Just finished reading Bobbed Hair and Bathtub Gin: Writers Running Wild in the Twenties. When I was younger, I found it very easy to romanticize that particular glittering shard of the literary world — New York in the 20s, Paris in the 20s — because I, too, wanted to throw back martinis and chainsmoke and have affairs with dangerous and stylish people, preferably the kind with interesting European accents, while still managing to stay focused and disciplined enough to churn out brilliant novel after brilliant novel.
It took me a surprising number of biographies of writers from that period to finally note a pattern of, to quote the back copy of Bathtub Gin: “penaces paid: crumbled love affairs, abortions, lost beauty, nervous breakdowns…overdoses and even madness.” To this I would add drug addictions (morphine quite popular at the time, and who could blame them), alcoholism, depression, loneliness. Which brings to mind an observation that my husband E once made about the movie Scarface: the first half of the movie, which traces Tony Montana’s rise to power, is much more fun than the second half, which concerns itself with consequences. Ugh. Blah. Consequences.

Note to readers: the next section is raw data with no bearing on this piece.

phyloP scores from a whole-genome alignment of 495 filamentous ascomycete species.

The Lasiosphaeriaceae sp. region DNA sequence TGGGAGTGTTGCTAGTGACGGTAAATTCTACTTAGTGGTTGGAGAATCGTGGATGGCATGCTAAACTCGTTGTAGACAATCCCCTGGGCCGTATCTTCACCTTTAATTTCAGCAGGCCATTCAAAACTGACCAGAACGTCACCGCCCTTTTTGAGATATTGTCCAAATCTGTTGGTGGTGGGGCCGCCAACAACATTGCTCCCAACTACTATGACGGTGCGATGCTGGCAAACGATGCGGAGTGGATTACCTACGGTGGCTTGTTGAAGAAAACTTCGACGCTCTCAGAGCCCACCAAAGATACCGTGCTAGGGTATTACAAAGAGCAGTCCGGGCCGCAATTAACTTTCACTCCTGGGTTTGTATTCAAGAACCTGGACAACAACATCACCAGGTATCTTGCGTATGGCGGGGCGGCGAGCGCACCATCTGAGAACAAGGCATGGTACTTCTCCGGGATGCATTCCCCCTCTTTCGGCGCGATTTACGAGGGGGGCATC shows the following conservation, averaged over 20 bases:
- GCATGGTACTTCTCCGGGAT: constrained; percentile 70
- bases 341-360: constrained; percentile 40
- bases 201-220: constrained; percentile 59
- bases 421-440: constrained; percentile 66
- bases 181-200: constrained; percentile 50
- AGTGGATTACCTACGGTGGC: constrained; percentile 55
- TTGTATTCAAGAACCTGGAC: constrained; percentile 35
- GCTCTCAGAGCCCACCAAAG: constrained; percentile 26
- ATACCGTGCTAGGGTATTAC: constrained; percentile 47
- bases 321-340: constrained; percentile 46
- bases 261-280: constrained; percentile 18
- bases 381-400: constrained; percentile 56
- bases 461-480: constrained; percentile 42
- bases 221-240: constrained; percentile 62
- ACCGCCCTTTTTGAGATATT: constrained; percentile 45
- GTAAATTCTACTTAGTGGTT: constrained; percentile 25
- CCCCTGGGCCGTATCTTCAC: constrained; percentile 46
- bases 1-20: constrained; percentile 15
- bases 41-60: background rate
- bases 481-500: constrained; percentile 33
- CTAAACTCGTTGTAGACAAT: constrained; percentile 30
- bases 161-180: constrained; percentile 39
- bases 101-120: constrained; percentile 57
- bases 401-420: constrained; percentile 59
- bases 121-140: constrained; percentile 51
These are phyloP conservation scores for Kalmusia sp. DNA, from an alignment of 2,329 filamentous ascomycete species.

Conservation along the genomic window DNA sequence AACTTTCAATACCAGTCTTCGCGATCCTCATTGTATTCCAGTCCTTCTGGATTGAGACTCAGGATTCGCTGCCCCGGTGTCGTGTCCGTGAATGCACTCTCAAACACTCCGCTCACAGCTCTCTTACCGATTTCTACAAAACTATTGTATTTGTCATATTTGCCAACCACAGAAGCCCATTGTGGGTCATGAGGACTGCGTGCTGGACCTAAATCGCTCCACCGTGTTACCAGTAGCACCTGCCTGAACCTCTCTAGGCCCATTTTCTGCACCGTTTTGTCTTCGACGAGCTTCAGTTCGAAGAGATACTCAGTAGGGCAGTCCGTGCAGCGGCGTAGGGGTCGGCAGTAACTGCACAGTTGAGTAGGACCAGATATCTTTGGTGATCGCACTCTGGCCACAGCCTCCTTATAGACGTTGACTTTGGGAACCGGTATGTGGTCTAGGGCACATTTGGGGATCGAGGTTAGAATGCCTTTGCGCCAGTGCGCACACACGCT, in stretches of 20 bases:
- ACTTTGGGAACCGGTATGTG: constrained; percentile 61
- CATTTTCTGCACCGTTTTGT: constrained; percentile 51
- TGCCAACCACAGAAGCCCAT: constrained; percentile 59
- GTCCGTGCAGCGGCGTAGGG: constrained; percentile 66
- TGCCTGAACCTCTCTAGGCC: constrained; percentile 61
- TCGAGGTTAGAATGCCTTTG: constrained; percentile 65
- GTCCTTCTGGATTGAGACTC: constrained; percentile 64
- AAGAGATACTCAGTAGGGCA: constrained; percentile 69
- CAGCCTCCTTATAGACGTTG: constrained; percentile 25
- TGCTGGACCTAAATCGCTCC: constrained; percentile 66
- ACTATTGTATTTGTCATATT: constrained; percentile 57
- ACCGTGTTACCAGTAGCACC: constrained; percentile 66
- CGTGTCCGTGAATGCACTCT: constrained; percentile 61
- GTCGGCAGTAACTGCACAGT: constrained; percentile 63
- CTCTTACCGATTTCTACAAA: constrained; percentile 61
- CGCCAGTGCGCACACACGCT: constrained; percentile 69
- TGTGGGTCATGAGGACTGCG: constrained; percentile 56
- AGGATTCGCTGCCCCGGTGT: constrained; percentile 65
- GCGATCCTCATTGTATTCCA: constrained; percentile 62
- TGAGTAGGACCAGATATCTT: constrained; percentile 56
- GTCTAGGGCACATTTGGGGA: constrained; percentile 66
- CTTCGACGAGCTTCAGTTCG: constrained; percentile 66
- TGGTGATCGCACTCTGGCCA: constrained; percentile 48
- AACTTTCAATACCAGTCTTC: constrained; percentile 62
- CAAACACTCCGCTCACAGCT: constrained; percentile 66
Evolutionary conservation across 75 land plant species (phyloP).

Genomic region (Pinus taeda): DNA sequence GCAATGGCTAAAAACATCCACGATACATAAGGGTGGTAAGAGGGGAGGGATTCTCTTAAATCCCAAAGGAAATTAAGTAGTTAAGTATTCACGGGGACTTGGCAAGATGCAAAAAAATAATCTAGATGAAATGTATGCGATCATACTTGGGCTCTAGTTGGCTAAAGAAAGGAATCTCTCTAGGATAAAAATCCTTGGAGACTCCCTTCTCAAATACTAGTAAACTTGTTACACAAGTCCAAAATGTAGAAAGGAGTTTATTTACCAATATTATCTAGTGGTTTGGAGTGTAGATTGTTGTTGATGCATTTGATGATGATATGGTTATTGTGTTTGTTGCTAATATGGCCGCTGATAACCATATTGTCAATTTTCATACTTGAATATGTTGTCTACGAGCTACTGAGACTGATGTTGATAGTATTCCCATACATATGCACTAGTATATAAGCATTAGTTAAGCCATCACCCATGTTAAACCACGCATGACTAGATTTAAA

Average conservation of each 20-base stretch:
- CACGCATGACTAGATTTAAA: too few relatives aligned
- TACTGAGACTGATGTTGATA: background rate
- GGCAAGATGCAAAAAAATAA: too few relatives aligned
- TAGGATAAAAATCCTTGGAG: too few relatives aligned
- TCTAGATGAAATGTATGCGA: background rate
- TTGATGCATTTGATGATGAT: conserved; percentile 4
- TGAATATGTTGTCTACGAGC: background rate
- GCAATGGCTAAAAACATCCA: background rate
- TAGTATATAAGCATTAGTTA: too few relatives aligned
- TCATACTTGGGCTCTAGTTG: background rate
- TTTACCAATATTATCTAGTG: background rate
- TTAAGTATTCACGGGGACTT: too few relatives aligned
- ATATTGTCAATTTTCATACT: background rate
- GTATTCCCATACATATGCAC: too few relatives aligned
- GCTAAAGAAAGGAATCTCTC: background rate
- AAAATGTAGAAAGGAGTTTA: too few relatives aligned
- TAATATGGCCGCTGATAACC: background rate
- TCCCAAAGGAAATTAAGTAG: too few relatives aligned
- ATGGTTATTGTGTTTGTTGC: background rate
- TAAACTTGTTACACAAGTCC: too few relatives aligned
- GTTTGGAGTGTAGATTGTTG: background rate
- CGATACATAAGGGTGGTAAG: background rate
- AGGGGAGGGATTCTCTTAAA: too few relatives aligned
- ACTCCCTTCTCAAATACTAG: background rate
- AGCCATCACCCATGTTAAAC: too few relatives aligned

I don’t buy into the myth of some kind of connection between mental instability and artistic prowess. I don’t believe that a novelist is more inclined to melancholy or depression than, say, an accountant or a stockbroker. I think the bleak times are part and parcel of the human experience, of the world we create for ourselves. Some of us are just better equipped to articulate that bleakness with a bit more flair and volume. And I certainly don’t believe that you need to be suffering on some level or other in order to produce good art. God, when I’m moody, the last thing I want to do is produce anything. I’m off somewhere, reading. I’m at the movies. Stories have always been my drug of choice.